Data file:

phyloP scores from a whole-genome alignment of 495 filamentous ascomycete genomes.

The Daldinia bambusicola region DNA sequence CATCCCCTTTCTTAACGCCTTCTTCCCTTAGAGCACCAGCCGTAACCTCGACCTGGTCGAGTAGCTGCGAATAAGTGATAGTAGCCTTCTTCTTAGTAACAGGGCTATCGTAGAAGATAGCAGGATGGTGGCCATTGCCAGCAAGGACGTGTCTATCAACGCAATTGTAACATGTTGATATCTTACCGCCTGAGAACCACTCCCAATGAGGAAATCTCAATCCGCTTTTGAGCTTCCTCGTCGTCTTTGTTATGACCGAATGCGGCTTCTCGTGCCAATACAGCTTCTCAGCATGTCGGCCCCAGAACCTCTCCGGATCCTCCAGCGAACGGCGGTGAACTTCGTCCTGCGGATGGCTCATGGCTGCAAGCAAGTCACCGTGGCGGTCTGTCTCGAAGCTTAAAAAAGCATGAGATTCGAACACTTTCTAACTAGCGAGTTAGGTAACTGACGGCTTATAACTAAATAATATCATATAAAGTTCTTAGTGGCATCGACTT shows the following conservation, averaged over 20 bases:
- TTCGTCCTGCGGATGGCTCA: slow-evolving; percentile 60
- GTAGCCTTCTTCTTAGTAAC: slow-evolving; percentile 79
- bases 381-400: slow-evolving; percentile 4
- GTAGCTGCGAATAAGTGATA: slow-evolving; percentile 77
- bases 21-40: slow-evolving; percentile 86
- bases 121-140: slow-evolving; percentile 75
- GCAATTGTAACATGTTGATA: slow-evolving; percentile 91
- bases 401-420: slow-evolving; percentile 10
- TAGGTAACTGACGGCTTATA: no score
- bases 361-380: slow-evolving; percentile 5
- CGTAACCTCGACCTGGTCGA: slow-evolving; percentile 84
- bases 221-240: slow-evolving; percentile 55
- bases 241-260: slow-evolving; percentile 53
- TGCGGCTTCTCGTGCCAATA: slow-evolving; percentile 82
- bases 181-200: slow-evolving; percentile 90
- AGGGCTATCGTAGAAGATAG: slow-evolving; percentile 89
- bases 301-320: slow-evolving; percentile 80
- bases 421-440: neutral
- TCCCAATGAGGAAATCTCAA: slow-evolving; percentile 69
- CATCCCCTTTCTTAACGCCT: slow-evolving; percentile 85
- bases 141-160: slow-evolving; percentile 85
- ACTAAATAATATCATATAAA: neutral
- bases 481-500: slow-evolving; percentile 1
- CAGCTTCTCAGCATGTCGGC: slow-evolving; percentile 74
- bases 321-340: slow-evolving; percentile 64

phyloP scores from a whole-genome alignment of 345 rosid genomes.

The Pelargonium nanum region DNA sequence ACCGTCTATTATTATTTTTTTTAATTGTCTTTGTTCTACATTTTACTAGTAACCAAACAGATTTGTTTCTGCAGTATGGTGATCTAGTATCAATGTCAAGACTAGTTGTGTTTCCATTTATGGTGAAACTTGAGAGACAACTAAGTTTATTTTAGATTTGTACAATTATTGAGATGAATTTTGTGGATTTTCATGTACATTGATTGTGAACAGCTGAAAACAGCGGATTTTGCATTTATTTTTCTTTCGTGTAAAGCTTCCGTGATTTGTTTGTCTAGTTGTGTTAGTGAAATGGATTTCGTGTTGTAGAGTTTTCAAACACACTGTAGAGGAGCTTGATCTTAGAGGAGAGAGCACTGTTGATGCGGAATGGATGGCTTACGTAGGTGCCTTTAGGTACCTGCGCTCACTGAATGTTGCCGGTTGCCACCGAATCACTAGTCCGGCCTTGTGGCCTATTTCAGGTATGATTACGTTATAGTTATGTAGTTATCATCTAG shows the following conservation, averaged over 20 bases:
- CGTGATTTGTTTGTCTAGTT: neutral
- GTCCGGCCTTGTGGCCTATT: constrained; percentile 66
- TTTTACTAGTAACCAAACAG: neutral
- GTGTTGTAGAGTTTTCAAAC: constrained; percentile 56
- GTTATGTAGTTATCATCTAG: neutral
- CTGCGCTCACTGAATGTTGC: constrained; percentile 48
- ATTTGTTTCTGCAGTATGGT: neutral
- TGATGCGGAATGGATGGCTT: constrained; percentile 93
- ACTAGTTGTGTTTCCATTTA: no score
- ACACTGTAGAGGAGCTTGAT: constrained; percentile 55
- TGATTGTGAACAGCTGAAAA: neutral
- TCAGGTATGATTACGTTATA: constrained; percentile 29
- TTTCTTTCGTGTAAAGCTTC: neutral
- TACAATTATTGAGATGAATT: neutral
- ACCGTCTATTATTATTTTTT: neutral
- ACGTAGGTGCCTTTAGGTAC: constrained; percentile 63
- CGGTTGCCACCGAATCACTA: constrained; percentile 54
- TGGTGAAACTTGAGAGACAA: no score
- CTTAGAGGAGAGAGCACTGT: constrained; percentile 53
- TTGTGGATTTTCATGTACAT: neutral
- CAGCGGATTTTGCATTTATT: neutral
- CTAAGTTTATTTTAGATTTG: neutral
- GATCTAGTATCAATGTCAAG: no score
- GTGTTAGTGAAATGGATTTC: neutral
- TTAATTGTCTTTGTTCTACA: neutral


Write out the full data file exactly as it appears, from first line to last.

phyloP scores from a whole-genome alignment of 495 filamentous ascomycete genomes.

The Daldinia bambusicola region DNA sequence CATCCCCTTTCTTAACGCCTTCTTCCCTTAGAGCACCAGCCGTAACCTCGACCTGGTCGAGTAGCTGCGAATAAGTGATAGTAGCCTTCTTCTTAGTAACAGGGCTATCGTAGAAGATAGCAGGATGGTGGCCATTGCCAGCAAGGACGTGTCTATCAACGCAATTGTAACATGTTGATATCTTACCGCCTGAGAACCACTCCCAATGAGGAAATCTCAATCCGCTTTTGAGCTTCCTCGTCGTCTTTGTTATGACCGAATGCGGCTTCTCGTGCCAATACAGCTTCTCAGCATGTCGGCCCCAGAACCTCTCCGGATCCTCCAGCGAACGGCGGTGAACTTCGTCCTGCGGATGGCTCATGGCTGCAAGCAAGTCACCGTGGCGGTCTGTCTCGAAGCTTAAAAAAGCATGAGATTCGAACACTTTCTAACTAGCGAGTTAGGTAACTGACGGCTTATAACTAAATAATATCATATAAAGTTCTTAGTGGCATCGACTT shows the following conservation, averaged over 20 bases:
- TTCGTCCTGCGGATGGCTCA: slow-evolving; percentile 60
- GTAGCCTTCTTCTTAGTAAC: slow-evolving; percentile 79
- bases 381-400: slow-evolving; percentile 4
- GTAGCTGCGAATAAGTGATA: slow-evolving; percentile 77
- bases 21-40: slow-evolving; percentile 86
- bases 121-140: slow-evolving; percentile 75
- GCAATTGTAACATGTTGATA: slow-evolving; percentile 91
- bases 401-420: slow-evolving; percentile 10
- TAGGTAACTGACGGCTTATA: no score
- bases 361-380: slow-evolving; percentile 5
- CGTAACCTCGACCTGGTCGA: slow-evolving; percentile 84
- bases 221-240: slow-evolving; percentile 55
- bases 241-260: slow-evolving; percentile 53
- TGCGGCTTCTCGTGCCAATA: slow-evolving; percentile 82
- bases 181-200: slow-evolving; percentile 90
- AGGGCTATCGTAGAAGATAG: slow-evolving; percentile 89
- bases 301-320: slow-evolving; percentile 80
- bases 421-440: neutral
- TCCCAATGAGGAAATCTCAA: slow-evolving; percentile 69
- CATCCCCTTTCTTAACGCCT: slow-evolving; percentile 85
- bases 141-160: slow-evolving; percentile 85
- ACTAAATAATATCATATAAA: neutral
- bases 481-500: slow-evolving; percentile 1
- CAGCTTCTCAGCATGTCGGC: slow-evolving; percentile 74
- bases 321-340: slow-evolving; percentile 64

phyloP scores from a whole-genome alignment of 345 rosid genomes.

The Pelargonium nanum region DNA sequence ACCGTCTATTATTATTTTTTTTAATTGTCTTTGTTCTACATTTTACTAGTAACCAAACAGATTTGTTTCTGCAGTATGGTGATCTAGTATCAATGTCAAGACTAGTTGTGTTTCCATTTATGGTGAAACTTGAGAGACAACTAAGTTTATTTTAGATTTGTACAATTATTGAGATGAATTTTGTGGATTTTCATGTACATTGATTGTGAACAGCTGAAAACAGCGGATTTTGCATTTATTTTTCTTTCGTGTAAAGCTTCCGTGATTTGTTTGTCTAGTTGTGTTAGTGAAATGGATTTCGTGTTGTAGAGTTTTCAAACACACTGTAGAGGAGCTTGATCTTAGAGGAGAGAGCACTGTTGATGCGGAATGGATGGCTTACGTAGGTGCCTTTAGGTACCTGCGCTCACTGAATGTTGCCGGTTGCCACCGAATCACTAGTCCGGCCTTGTGGCCTATTTCAGGTATGATTACGTTATAGTTATGTAGTTATCATCTAG shows the following conservation, averaged over 20 bases:
- CGTGATTTGTTTGTCTAGTT: neutral
- GTCCGGCCTTGTGGCCTATT: constrained; percentile 66
- TTTTACTAGTAACCAAACAG: neutral
- GTGTTGTAGAGTTTTCAAAC: constrained; percentile 56
- GTTATGTAGTTATCATCTAG: neutral
- CTGCGCTCACTGAATGTTGC: constrained; percentile 48
- ATTTGTTTCTGCAGTATGGT: neutral
- TGATGCGGAATGGATGGCTT: constrained; percentile 93
- ACTAGTTGTGTTTCCATTTA: no score
- ACACTGTAGAGGAGCTTGAT: constrained; percentile 55
- TGATTGTGAACAGCTGAAAA: neutral
- TCAGGTATGATTACGTTATA: constrained; percentile 29
- TTTCTTTCGTGTAAAGCTTC: neutral
- TACAATTATTGAGATGAATT: neutral
- ACCGTCTATTATTATTTTTT: neutral
- ACGTAGGTGCCTTTAGGTAC: constrained; percentile 63
- CGGTTGCCACCGAATCACTA: constrained; percentile 54
- TGGTGAAACTTGAGAGACAA: no score
- CTTAGAGGAGAGAGCACTGT: constrained; percentile 53
- TTGTGGATTTTCATGTACAT: neutral
- CAGCGGATTTTGCATTTATT: neutral
- CTAAGTTTATTTTAGATTTG: neutral
- GATCTAGTATCAATGTCAAG: no score
- GTGTTAGTGAAATGGATTTC: neutral
- TTAATTGTCTTTGTTCTACA: neutral